Dinner was at Perbacco, which bizarrely features both perfect, classic Italian dishes, and awful, new-wave dishes. The worst of the bunch was the deconstructed carbonara, which featured a cold disk of fried spaghetti, cold pancetta bits, and black pepper ice cream. I think it could have worked if not every component was cold, but as designed, it just left me with a queasy feeling. I’m happy to see that it is no longer on the menu. I didn’t love the parmigiano crème brulee, either, although I think it would work better as a small taste – maybe an amuse bouche, rather than an appetizer.
On the other hand, the lasagna (a Ligurian one, with pesto, green beans, and potato) was absolutely perfect, as were the arancini, and the risotto. Looking at the menu now, I am again drawn in by descriptions of some of the more unusual looking dishes. I think it would be hard to swear off all of their new-wave stuff – some of it looks really great – but you have to order knowing that execution does not always seem on par with concept.
Eleven Madison Park
11 Madison Ave., New York, NY 10010
234 East 4th Street, New York, NY 10009
Wafels & Dinges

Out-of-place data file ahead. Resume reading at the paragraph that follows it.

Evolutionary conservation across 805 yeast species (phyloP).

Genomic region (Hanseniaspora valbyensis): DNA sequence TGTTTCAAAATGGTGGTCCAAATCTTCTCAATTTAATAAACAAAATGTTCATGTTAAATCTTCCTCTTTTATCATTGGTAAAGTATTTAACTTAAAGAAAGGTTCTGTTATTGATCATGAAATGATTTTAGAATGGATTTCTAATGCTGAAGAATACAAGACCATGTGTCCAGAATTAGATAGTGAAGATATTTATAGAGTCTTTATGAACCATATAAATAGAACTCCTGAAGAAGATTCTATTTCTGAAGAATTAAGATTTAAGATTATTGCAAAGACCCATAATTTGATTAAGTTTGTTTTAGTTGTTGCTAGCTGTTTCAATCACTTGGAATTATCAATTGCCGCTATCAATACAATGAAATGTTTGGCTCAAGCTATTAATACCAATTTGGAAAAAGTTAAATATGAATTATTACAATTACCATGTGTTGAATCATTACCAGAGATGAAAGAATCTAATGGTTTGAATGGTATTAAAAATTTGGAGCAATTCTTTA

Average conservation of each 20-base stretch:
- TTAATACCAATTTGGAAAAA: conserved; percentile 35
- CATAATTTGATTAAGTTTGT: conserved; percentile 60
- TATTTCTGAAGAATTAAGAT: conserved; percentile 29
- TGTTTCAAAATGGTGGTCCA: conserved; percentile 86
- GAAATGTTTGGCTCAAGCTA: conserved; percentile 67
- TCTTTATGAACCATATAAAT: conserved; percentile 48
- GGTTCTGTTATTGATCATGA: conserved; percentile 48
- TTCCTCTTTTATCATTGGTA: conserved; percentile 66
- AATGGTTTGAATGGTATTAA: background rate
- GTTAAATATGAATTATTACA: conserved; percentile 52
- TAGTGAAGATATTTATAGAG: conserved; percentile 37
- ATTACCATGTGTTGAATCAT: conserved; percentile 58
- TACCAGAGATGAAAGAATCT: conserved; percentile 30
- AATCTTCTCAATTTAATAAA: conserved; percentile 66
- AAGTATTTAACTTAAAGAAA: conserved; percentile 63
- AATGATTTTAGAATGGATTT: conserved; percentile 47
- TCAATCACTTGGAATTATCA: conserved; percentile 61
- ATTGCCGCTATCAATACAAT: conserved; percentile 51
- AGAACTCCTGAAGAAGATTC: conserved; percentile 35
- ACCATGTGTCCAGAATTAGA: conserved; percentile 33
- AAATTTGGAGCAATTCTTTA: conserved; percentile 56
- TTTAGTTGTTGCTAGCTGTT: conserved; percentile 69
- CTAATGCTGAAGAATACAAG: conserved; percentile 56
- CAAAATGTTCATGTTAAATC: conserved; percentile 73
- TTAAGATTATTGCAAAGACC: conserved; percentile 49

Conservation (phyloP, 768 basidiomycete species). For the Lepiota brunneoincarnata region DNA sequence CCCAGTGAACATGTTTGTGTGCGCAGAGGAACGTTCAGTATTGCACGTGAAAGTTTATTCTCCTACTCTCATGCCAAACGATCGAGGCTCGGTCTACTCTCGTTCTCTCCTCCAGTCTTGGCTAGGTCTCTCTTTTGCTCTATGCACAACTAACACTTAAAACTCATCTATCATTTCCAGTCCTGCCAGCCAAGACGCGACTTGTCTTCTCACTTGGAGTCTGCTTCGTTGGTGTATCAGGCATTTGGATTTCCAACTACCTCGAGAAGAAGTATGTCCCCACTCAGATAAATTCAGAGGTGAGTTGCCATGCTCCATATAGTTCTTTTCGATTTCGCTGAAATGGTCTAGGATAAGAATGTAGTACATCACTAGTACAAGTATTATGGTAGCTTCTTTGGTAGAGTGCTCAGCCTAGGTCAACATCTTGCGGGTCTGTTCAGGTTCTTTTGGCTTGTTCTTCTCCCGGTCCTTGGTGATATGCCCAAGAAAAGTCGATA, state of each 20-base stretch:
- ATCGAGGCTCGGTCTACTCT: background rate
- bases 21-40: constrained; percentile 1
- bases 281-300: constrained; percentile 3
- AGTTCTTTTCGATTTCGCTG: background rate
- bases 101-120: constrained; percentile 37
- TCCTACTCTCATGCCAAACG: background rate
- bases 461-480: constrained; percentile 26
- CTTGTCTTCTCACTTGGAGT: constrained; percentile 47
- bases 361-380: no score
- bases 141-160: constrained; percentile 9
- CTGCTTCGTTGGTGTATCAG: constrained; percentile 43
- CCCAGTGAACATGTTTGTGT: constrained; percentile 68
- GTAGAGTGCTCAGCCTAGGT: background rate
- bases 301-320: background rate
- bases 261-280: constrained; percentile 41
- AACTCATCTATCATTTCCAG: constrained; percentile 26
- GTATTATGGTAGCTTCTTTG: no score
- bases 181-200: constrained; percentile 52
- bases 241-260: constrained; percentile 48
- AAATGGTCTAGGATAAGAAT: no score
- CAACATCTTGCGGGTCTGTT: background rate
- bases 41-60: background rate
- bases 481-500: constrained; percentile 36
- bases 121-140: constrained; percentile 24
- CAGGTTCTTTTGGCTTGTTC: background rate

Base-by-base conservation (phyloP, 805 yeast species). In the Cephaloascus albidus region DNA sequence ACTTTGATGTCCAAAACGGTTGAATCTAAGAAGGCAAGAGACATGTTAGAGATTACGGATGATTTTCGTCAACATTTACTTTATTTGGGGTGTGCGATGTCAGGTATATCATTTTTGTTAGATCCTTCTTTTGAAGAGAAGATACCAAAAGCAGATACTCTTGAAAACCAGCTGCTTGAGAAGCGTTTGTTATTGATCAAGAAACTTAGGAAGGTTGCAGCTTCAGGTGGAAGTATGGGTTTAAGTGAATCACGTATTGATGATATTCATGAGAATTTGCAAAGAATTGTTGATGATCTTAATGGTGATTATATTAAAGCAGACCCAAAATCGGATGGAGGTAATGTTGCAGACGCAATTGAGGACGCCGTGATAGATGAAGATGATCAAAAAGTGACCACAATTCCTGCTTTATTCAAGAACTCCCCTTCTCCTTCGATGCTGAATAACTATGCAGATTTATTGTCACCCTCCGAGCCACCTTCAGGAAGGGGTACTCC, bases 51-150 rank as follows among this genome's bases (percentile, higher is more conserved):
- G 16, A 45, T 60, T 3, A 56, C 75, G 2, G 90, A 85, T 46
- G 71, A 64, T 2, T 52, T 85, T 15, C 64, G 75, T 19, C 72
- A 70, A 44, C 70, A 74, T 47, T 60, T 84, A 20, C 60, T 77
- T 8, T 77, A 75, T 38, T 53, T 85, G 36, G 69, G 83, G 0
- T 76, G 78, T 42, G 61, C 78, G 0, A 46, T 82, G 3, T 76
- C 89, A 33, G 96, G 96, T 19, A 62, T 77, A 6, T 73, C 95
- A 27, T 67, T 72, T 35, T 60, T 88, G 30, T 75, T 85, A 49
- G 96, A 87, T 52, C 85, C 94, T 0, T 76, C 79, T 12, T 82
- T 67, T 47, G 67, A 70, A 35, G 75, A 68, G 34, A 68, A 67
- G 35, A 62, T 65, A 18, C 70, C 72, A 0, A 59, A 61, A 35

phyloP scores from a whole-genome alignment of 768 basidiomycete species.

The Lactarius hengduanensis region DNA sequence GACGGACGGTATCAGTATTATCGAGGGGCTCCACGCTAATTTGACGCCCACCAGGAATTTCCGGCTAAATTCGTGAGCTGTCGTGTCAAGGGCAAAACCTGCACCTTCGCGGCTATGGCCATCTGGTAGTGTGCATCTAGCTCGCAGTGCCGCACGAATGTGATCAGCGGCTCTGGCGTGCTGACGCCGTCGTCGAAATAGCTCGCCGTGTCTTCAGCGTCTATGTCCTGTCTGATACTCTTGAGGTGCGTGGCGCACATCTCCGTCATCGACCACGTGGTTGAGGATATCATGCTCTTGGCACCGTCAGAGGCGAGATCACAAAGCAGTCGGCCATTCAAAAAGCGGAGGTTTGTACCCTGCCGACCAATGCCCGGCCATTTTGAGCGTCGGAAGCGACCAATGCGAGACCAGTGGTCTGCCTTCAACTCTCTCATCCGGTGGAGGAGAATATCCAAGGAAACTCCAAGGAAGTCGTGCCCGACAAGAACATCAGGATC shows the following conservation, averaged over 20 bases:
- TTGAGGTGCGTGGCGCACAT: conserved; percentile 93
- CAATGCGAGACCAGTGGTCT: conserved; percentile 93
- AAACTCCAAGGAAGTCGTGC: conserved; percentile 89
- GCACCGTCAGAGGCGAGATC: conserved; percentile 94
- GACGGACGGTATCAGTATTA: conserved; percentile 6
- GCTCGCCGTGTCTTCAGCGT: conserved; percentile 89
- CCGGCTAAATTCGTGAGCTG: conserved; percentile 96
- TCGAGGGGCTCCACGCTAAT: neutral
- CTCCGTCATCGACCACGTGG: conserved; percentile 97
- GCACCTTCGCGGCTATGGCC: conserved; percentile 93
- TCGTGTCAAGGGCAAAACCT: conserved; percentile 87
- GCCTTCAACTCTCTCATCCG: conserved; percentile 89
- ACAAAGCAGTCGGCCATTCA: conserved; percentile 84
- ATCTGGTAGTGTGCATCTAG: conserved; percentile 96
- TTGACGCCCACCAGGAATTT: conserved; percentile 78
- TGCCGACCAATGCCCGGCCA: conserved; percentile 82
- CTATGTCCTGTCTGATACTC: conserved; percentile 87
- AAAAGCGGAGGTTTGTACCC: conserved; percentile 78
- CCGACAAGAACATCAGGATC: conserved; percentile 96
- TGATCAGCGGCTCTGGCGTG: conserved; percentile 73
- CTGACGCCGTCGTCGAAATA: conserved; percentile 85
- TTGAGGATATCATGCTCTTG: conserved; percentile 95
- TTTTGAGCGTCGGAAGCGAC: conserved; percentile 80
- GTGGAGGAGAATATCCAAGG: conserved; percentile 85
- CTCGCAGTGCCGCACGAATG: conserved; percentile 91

New York, New York, NY 10001
DAY 8: SHO, City Bakery, Corton
Lunch at SHO is a spectactular deal – while they rework their a la carte menu items with less expensive ingredients in the prix-fixe (my cauliflower soup with soft cooked egg sports an additional Berkshire pork cheek on the regular menu, and my hangar steak with bordelaise had a pricier counterpart on the regular menu), the prix-fixe dishes were just as beautifully cooked as the a la carte. After an evening of jarring flavors, I really needed something classic and soothing, and I got it at SHO.
I also had a taste of the Thai-glazed quail, which is justifiably renowned, and the excellent short rib. The best dessert we tried was the passion fruit ice cream and milk chocolate palette. In general, I found the Asian elements to be beautifully integrated with classic French technique. I also adored the sommelier, whose genuine enthusiasm (and obvious love of Burgundy) really enhanced our whole experience (she helped us choose a glorious bottle of Savigny Les Beaunes that I thought was a steal at $125).